The written word has been an essential aspect of day-to-day life ever since I learned to “read” by memorizing the Dr. Seuss classic Green Eggs and Ham as my Dad read it to me over and over (and over). Escaping into the pages of just about any book made it possible to get through those terrible high school years. Almost four decades on, I still have a daily reading habit that closes the back cover on more than a hundred books a year.
But the written word is more than just books! It’s also recipes, signs, letters and cards, e-mail, text messages, hashtags and more. Here are five examples from August when I made note of the written word:
Warning signs like this one have been up all over the Bow Valley for pretty much the entire month of August. So we took appropriate precautions: double-checked we were carrying our bear spray and air horns, didn’t listen to music/audiobooks when out walking, shouted “yo bear” every minute or two and didn’t go out walking or cycling alone.
So we were astounded to read this month that Parks Canada staff in Jasper National Park stopped posting bear warnings. Why? Because for some people, the desire for the perfect social media shot overcame their common sense to the point they started using bear warnings to go searching for bears!
I do a lot of cooking from scratch. It’s the silver lining that comes from having an immediate family member with multiple anaphylactic allergies. Most of the recipes I come across call for specific quantities of specific ingredients. This month, while hiking to the trilobite beds on Mount Stephen, our guide shared a recipe for well-preserved fossil beds!
Whether you love it, loathe it or vary your view depending on the nature of it, graffiti pops up on just about any appealing surface with no security camera in sight. I spotted this old-time “carved into a log” graffiti just off the Mount Stephen hiking trail. This area first became a park reserve in the late 1800s, so somebody wasn’t following park rules when they got to work with their pocket knife. 😉
E-readers have come a long way in the past 10 years or so. And while reading ebooks on your phone or tablet works well, I read enough that I prefer to use a purpose-built device. I can load more than enough ebooks on my Kobo to get last me through a three week vacation. And the ability to control the screen brightness and cut the blue light means reading from my Kobo at bedtime doesn’t interfere with falling asleep. I really like the colourful tree of life cover Mr GeoK ordered for me. When it’s closed, it looks like a little notebook. 🙂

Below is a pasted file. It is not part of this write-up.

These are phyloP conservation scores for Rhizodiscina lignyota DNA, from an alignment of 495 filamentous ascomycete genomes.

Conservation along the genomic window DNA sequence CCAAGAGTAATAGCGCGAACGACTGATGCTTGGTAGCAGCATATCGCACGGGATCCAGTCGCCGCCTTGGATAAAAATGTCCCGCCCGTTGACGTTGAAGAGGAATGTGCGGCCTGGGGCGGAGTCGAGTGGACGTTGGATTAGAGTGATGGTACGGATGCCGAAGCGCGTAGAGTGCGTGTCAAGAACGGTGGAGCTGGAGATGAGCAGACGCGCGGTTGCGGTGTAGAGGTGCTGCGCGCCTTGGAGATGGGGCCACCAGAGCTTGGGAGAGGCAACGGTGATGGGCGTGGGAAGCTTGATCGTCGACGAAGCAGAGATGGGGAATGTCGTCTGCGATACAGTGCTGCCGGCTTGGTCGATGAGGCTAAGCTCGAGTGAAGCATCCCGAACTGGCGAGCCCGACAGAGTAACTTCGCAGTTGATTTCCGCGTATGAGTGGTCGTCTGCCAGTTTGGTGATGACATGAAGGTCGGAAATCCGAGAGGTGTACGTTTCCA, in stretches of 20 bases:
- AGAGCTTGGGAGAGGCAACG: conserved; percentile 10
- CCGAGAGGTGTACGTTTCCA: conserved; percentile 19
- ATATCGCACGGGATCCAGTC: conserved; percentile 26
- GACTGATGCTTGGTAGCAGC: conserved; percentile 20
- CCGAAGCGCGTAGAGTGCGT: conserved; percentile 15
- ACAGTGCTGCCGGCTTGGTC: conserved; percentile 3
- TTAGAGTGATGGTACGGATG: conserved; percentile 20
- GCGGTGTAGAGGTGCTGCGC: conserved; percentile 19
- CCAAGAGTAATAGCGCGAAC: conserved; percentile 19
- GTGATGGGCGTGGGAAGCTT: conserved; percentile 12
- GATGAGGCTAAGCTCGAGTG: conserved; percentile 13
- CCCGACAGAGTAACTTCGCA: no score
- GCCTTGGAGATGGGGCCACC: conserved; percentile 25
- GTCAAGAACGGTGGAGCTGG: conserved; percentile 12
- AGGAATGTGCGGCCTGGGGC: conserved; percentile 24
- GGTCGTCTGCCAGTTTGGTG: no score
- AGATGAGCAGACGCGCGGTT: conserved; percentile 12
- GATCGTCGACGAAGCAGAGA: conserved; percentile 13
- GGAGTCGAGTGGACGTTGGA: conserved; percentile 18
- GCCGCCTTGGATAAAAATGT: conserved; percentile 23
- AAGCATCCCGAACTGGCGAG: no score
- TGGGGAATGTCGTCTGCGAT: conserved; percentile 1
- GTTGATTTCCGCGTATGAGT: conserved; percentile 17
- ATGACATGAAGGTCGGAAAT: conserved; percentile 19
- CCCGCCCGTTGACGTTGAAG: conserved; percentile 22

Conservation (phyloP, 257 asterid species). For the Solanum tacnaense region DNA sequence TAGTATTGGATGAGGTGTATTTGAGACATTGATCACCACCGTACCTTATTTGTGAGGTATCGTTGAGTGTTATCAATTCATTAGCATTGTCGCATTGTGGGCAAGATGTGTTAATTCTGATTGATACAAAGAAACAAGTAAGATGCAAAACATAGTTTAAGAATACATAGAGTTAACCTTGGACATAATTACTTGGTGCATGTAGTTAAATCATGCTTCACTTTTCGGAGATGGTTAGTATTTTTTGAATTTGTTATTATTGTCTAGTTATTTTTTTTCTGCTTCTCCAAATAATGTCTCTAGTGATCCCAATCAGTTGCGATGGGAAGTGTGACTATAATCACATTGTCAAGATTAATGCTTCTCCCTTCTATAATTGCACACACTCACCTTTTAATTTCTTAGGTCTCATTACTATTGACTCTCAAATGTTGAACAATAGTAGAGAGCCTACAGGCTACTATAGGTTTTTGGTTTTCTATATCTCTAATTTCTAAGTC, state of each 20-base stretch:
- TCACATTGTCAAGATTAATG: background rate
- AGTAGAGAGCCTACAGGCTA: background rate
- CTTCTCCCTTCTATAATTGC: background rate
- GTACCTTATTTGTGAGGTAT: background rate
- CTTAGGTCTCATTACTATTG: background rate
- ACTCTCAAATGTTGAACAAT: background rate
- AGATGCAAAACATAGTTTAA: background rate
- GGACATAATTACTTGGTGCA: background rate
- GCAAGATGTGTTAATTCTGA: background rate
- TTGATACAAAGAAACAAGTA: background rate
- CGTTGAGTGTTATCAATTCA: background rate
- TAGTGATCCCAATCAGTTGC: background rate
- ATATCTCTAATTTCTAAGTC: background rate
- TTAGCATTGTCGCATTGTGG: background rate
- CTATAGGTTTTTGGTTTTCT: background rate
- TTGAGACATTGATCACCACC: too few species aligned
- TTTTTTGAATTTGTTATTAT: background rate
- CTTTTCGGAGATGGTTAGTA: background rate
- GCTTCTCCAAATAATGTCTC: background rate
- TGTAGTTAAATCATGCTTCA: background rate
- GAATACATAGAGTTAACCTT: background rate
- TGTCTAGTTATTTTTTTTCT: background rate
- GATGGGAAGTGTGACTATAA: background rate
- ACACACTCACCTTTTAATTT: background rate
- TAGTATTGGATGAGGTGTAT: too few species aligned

5. Visual Aid
Sometimes the written word alone is not as helpful as the written word plus a visual aid. For years, Parks Canada and Alberta Parks personnel have been trying to get park visitors to understand what it means to stay at least 30 meters (3 bus lengths) away from elk, deer, mountain sheep, moose and mountain goats and at least 100 meters (10 bus lengths) away from bears, wolves, coyotes, cougars and bison). Now they’re rolling out a card with little windows cut out that they hope will give visitors a better sense of how close is too close. I don’t think we’ll be carrying this card with us every time we go out, but it’s helpful just to get the sense that you should be able to completely hide predators with the tip of your baby finger and completely cover ungulates with the top joint of your thumb (turned horizontal).
Yes, there are two bear cubs inside the little rectangle cut out for predators!
That’s it! August is over and fall will officially arrive soon. Before it does, hope on over to a ‘lil Hoohaa’s post – link up at the bottom of the page – to see how other participants present the written word. While you’re there, please consider joining us! This photo blogging challenge is like a low-stress photo assignment. For each month’s theme, you’re asked to share five photos; the amount of accompanying text is up to you. The next theme will be posted at a ‘lil Hoohaa at the start of next month.